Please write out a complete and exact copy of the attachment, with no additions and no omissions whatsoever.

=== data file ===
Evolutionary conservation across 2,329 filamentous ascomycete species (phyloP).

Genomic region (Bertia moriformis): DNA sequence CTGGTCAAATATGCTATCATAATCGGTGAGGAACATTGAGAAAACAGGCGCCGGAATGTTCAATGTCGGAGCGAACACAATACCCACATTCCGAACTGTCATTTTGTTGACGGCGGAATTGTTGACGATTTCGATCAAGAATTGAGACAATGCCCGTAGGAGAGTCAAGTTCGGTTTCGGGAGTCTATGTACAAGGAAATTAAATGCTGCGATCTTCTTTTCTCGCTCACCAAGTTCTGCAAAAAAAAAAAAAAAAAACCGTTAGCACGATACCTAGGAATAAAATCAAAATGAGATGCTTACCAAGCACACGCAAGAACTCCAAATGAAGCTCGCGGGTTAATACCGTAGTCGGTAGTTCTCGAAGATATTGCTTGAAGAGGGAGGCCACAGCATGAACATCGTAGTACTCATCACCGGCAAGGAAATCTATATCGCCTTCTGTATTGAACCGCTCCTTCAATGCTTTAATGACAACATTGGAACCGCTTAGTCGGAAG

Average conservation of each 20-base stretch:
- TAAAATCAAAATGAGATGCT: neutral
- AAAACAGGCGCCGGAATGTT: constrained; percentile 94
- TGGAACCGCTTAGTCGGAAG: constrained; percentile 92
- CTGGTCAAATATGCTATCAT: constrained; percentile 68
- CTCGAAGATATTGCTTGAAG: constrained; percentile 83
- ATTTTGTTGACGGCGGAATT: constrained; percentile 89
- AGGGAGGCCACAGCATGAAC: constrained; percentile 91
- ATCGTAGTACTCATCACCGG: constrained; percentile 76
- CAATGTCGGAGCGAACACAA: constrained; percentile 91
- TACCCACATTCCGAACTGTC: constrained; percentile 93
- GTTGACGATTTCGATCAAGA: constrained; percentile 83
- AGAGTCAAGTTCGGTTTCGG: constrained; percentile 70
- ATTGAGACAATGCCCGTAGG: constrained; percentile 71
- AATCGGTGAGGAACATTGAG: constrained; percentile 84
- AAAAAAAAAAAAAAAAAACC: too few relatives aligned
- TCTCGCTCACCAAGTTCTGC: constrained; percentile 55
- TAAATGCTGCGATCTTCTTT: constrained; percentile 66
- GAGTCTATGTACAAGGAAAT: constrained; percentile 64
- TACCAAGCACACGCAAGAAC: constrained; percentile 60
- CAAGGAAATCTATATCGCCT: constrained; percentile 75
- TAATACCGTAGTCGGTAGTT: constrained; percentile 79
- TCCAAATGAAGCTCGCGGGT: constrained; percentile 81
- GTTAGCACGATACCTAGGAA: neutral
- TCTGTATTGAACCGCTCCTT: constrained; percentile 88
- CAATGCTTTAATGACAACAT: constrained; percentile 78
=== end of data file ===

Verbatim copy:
Evolutionary conservation across 2,329 filamentous ascomycete species (phyloP).

Genomic region (Bertia moriformis): DNA sequence CTGGTCAAATATGCTATCATAATCGGTGAGGAACATTGAGAAAACAGGCGCCGGAATGTTCAATGTCGGAGCGAACACAATACCCACATTCCGAACTGTCATTTTGTTGACGGCGGAATTGTTGACGATTTCGATCAAGAATTGAGACAATGCCCGTAGGAGAGTCAAGTTCGGTTTCGGGAGTCTATGTACAAGGAAATTAAATGCTGCGATCTTCTTTTCTCGCTCACCAAGTTCTGCAAAAAAAAAAAAAAAAAACCGTTAGCACGATACCTAGGAATAAAATCAAAATGAGATGCTTACCAAGCACACGCAAGAACTCCAAATGAAGCTCGCGGGTTAATACCGTAGTCGGTAGTTCTCGAAGATATTGCTTGAAGAGGGAGGCCACAGCATGAACATCGTAGTACTCATCACCGGCAAGGAAATCTATATCGCCTTCTGTATTGAACCGCTCCTTCAATGCTTTAATGACAACATTGGAACCGCTTAGTCGGAAG

Average conservation of each 20-base stretch:
- TAAAATCAAAATGAGATGCT: neutral
- AAAACAGGCGCCGGAATGTT: constrained; percentile 94
- TGGAACCGCTTAGTCGGAAG: constrained; percentile 92
- CTGGTCAAATATGCTATCAT: constrained; percentile 68
- CTCGAAGATATTGCTTGAAG: constrained; percentile 83
- ATTTTGTTGACGGCGGAATT: constrained; percentile 89
- AGGGAGGCCACAGCATGAAC: constrained; percentile 91
- ATCGTAGTACTCATCACCGG: constrained; percentile 76
- CAATGTCGGAGCGAACACAA: constrained; percentile 91
- TACCCACATTCCGAACTGTC: constrained; percentile 93
- GTTGACGATTTCGATCAAGA: constrained; percentile 83
- AGAGTCAAGTTCGGTTTCGG: constrained; percentile 70
- ATTGAGACAATGCCCGTAGG: constrained; percentile 71
- AATCGGTGAGGAACATTGAG: constrained; percentile 84
- AAAAAAAAAAAAAAAAAACC: too few relatives aligned
- TCTCGCTCACCAAGTTCTGC: constrained; percentile 55
- TAAATGCTGCGATCTTCTTT: constrained; percentile 66
- GAGTCTATGTACAAGGAAAT: constrained; percentile 64
- TACCAAGCACACGCAAGAAC: constrained; percentile 60
- CAAGGAAATCTATATCGCCT: constrained; percentile 75
- TAATACCGTAGTCGGTAGTT: constrained; percentile 79
- TCCAAATGAAGCTCGCGGGT: constrained; percentile 81
- GTTAGCACGATACCTAGGAA: neutral
- TCTGTATTGAACCGCTCCTT: constrained; percentile 88
- CAATGCTTTAATGACAACAT: constrained; percentile 78